Natural Remedies for skin wounds, insect bites, sunburn, hangover, sore eyes and travel sickness
Honey for Minor Wounds
For centuries honey has been used to treat skin wounds and burns and is now used in hospitals around the globe to deal with skin infections.
Honey helps kill the bacteria that may cause infection. When honey comes into contact with damaged skin, it triggers the production of antibacterial hydrogen peroxide.Furthermore, the sugars in honey mean there is little space for water molecules (bacteria need water to survive, so reducing the amount available makes it hard for them to thrive). Dabbing on honey or a sprinkling of sugar can deprive the bacteria of water, which ultimately destroys them.
Teabags for Insect Bites
Steep a few teabags in boiling water for ten minutes, allow to cool and then apply the liquid to the sting site using a cloth. This helps to relieve inflammation as tannins in the tea are astringent, so reduce the swelling.
Cucumber for Sunburn
Cucumber, a well-known soothing remedy for tired and sore eyes, can also help bring relief to sore, sunburned skin. This is because it contains vitamin C and caffeic acid (an antioxidant also found in coffee) which both have anti-inflammatory effects that help reduce the irritation of sunburn.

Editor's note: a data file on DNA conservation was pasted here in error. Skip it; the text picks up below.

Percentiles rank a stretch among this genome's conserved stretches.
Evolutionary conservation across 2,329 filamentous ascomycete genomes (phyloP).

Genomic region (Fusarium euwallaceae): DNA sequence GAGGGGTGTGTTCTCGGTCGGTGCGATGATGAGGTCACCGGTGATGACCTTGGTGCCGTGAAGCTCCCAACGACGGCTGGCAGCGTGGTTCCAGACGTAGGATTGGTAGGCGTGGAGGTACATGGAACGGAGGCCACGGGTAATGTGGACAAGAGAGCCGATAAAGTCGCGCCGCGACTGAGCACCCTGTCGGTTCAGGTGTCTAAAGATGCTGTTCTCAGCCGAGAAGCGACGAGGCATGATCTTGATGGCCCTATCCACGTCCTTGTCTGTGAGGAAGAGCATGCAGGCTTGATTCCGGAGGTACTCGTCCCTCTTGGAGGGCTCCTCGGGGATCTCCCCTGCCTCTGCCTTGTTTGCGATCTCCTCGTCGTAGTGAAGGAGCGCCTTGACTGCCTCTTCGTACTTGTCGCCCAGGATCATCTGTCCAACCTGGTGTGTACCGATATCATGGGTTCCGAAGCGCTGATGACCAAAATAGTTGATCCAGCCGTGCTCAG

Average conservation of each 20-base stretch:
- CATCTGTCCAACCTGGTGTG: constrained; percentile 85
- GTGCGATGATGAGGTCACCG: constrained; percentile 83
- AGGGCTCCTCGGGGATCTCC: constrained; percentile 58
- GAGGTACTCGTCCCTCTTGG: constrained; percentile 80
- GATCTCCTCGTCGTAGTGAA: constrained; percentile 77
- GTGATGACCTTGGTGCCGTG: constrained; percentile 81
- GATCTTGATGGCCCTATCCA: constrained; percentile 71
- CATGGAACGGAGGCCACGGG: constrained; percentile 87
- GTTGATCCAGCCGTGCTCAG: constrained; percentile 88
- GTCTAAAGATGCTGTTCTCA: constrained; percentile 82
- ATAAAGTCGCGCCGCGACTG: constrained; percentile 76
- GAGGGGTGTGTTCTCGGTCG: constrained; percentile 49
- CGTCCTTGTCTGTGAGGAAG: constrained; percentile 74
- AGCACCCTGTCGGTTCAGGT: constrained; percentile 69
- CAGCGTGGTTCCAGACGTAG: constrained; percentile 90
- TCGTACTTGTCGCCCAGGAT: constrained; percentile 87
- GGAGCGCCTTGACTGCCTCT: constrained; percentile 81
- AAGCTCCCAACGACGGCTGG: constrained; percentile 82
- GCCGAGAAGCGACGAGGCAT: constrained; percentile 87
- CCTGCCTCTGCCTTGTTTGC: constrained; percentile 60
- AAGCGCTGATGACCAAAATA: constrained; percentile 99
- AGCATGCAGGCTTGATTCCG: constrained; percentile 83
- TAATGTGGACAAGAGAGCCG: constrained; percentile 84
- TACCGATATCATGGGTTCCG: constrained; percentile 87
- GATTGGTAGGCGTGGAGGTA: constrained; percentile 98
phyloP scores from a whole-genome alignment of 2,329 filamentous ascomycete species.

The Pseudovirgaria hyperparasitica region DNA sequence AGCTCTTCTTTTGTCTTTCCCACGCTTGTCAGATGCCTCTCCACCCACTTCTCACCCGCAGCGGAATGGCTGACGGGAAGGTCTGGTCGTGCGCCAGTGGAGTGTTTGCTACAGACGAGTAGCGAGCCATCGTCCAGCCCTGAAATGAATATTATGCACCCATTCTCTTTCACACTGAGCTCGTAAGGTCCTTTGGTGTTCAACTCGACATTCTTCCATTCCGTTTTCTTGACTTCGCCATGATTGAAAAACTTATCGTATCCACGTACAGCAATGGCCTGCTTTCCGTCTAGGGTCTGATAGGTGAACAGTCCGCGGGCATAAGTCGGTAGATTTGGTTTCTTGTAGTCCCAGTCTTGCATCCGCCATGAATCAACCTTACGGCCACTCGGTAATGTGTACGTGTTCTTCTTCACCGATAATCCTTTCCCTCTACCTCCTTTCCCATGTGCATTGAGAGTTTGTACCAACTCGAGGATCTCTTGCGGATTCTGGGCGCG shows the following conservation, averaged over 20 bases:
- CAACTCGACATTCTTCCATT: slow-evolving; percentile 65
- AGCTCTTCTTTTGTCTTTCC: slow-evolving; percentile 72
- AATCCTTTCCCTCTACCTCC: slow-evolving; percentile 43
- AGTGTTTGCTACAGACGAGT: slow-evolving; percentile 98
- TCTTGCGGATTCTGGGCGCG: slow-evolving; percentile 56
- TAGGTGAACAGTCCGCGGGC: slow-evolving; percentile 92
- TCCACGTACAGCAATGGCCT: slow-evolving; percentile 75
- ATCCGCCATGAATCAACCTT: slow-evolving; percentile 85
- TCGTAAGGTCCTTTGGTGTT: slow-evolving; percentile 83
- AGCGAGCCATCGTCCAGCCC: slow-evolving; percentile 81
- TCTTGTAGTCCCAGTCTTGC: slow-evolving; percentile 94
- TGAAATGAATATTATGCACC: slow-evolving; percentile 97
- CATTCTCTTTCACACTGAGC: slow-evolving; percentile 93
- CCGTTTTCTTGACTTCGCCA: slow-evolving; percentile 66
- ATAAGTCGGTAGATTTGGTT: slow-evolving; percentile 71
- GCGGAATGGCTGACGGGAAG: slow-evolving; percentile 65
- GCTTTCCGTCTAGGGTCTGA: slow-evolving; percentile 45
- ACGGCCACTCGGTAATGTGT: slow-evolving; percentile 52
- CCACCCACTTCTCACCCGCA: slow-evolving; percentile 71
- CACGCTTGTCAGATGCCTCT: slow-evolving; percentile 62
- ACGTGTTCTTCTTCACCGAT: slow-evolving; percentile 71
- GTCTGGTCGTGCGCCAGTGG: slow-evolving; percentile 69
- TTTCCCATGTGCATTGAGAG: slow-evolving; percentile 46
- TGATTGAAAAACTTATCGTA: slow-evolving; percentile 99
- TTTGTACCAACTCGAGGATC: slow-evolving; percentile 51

Bananas for Hangover
Drinking won’t just dehydrate you (because alcohol is a diuretic), many people also feel light-headed and woozy the morning after. This is because normally the liver releases glucose into the bloodstream. But when the liver is busy processing alcohol, this doesn’t happen, which can lead to low blood sugar levels.
While drinking plenty of water can rehydrate you, a banana helps raise depleted sugar levels — the reason being that it has a low glycaemic index. This means the sugar it contains is released slowly.
Camomile Tea for Sore Eyes
Camomile contains anti-irritant compounds such as terpenoids, and flavonoids, a form of antioxidant that soothes inflammation. Brew a cup of camomile tea. Remove the teabag and allow it to cool then place against closed eyes.
Ginger for Travel Sickness
It’s believed that compounds called gingerols and shogaols — which give ginger its spiciness — are what provide the benefits, possibly by blocking chemical messages in the brain, so helping to relax muscles in the stomach and gut.How you take it is up to you, but popular ways include ginger tea, ginger biscuits and dried ginger
Posted by Jill Fallon at May 1, 2014 12:38 PM